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North Korea fires 'new type of ballistic missiles'

North Korea fired two short-range missiles from Wonsan, Gangwon Province, into the East Sea, Thursday morning, according to South Korea's Joint Chiefs of Staff. This photo released by North Korea's state-run Korean Central News Agency (KCNA), May 10, shows a missile being launched from a transporter erector launcher the previous day. KCNA-Yonhap
North Korea fired two short-range missiles from Wonsan, Gangwon Province, into the East Sea, Thursday morning, according to South Korea's Joint Chiefs of Staff. This photo released by North Korea's state-run Korean Central News Agency (KCNA), May 10, shows a missile being launched from a transporter erector launcher the previous day. KCNA-Yonhap

By Jung Da-min

The government confirmed Thursday evening that two short-range missiles launched by North Korea earlier the day were of a "new type of ballistic missile," adding they would not be of help to the ongoing efforts to ease military tension on the peninsula.

The assessment came at a National Security Council (NSC) meeting presided over by presidential national security advisor Chung Eui-yong. The NSC members also discussed other issues including sending a naval presence to the Strait of Hormuz, and the violation of South Korean airspace by a Russian military aircraft.

The NSC's assessment of the launches came hours after the Joint Chiefs of Staff (JCS) announced that the North had fired two "missiles" toward the East Seat at 5:34 a.m. and 5:57 a.m., respectively, from Wonsan in Gangwon Province.

The first flew 430 kilometers while the second flew 690 kilometers. They were widely believed by military experts to be KN-23s, a modified version of the Russian "Iskander," which has a usual range of 500 kilometers.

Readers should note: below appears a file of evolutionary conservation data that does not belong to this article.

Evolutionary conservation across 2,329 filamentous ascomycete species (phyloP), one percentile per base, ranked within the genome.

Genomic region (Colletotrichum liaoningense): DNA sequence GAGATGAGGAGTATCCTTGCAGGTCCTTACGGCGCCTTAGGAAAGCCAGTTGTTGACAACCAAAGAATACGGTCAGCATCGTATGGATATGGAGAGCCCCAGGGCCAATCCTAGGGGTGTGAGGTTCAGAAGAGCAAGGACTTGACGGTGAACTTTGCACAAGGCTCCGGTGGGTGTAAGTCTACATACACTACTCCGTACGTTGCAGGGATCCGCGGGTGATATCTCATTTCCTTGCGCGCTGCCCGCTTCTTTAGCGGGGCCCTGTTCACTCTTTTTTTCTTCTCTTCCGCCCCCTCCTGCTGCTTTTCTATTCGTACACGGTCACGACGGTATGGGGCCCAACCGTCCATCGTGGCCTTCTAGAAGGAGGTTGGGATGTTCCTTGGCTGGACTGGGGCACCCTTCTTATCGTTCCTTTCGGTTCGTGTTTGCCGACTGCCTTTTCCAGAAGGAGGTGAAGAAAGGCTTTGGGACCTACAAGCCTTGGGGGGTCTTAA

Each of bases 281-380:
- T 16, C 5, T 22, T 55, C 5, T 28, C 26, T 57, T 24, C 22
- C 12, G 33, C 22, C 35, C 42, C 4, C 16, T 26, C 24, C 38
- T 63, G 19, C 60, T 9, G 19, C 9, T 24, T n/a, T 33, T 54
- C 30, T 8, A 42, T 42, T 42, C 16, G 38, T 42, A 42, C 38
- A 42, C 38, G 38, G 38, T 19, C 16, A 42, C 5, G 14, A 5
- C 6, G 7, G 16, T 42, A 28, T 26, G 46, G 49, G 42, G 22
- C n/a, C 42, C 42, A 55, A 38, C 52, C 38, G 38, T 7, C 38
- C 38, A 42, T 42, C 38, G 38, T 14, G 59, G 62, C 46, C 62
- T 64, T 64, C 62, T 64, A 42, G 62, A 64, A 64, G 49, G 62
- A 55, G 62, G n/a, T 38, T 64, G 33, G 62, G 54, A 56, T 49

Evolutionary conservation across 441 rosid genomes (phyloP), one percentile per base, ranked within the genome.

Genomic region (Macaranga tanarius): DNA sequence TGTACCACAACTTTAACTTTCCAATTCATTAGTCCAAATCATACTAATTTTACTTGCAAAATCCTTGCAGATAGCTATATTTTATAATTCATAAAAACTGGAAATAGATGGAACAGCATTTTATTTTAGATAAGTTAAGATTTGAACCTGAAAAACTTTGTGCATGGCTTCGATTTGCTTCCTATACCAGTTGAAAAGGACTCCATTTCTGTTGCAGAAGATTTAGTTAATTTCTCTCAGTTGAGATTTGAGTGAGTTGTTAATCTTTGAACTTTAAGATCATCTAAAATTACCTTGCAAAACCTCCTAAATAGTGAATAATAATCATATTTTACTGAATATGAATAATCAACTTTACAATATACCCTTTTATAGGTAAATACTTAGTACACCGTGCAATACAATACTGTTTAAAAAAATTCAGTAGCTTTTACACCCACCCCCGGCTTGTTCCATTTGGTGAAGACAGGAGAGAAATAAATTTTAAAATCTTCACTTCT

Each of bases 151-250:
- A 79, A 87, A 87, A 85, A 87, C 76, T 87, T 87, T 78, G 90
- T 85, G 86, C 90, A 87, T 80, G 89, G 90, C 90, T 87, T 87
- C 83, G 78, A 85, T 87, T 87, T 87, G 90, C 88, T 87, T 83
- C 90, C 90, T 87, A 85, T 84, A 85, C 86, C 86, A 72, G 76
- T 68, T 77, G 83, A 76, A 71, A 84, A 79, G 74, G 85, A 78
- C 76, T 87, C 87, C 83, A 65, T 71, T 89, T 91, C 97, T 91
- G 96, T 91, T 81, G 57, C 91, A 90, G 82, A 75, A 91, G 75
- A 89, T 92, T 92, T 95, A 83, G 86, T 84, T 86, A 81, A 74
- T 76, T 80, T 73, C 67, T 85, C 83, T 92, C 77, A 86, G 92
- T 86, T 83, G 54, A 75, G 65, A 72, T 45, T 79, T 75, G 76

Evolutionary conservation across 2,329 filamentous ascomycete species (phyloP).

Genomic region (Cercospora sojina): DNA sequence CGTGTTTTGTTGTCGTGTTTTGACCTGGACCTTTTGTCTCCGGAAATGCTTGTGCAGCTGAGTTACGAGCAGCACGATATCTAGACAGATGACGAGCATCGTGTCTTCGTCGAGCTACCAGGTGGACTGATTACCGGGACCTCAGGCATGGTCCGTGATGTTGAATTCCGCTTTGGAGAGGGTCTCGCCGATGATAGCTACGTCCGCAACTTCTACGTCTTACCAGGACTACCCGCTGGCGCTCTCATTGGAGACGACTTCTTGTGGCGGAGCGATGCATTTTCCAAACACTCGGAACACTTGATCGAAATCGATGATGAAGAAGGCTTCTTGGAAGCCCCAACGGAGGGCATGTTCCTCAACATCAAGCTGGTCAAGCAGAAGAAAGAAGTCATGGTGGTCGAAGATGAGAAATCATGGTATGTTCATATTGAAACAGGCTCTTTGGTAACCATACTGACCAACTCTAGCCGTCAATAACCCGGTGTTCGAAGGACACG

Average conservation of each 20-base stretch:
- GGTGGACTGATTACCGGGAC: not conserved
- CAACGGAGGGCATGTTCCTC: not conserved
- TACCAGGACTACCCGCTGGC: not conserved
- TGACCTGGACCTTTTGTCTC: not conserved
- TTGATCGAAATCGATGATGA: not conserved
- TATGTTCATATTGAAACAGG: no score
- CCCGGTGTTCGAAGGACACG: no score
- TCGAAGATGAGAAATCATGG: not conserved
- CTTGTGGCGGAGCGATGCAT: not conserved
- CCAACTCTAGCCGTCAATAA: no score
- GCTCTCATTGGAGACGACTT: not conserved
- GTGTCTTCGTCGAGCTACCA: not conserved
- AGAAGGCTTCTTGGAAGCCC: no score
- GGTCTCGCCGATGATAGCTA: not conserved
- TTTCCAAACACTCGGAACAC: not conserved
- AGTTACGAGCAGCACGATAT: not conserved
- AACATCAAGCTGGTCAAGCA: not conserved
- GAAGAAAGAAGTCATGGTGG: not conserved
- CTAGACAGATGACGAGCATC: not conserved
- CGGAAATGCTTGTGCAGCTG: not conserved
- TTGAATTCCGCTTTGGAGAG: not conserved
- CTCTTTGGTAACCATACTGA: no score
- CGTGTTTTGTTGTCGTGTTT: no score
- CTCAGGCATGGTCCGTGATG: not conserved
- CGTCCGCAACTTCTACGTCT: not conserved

A spokesman said the Ministry of National Defense viewed the launches "as a military threat and moves undermining joint efforts to ease military tensions on the peninsula."

"The government has been thoroughly and closely monitoring relevant activities and is asking North Korea to suspend those which we believe are not truly helpful in concerted efforts to ease military tensions on the peninsula," Choi Hyun-soo told reporters. "The JCS is conducting further analysis over the matter in close cooperation and coordination with the U.S."

The ministry said the launch violated the spirit of the Sept. 19 Comprehensive Military Agreement (CMA) reached last year between President Moon Jae-in and North Korean leader Kim Jong-un.

It said ministry officials have been closely watching Kim's recent activities in the region implying that it was likely he watched the event.

The launches came just weeks after a historic encounter between U.S. President Donald Trump and Kim at the inter-Korean border of Panmunjeom. Observers said they could have been an "unofficial response" to next month's planned joint military exercise between the U.S. and South Korea. Washington and Seoul regularly conduct joint exercises. But the two allies intentionally scaled back a number of recent drills as part of an effort to reduce tensions with Pyongyang.

Military experts in Seoul said the launches were a continuation of North Korea's low-profile protests to Washington following earlier missile firings in May. But they said this didn't indicate Pyongyang wanted to break the momentum for the nuclear disarmament talks with Washington.

"The ranges of the latest missiles were not far enough to the extent where the talks would be halted," Cha Du-hyeogn, a visiting research fellow with the Asan Institute for Policy Studies said.

The North's state-run Korean Central News Agency (KCNA) recently broadcast footage of Kim inspecting a "newly built submarine" without providing the location.

Japanese Prime Minister Shinzo Abe gave a "toned-down" response to the launches, saying they would not affect Japan's security. Defense Minister Takeshi Iwaya said Tokyo would closely cooperate with Washington and Seoul by sharing necessary information with them for further analysis.

But Iwaya added the launches would have violated the United Nations sanctions if the missiles were ballistic in nature.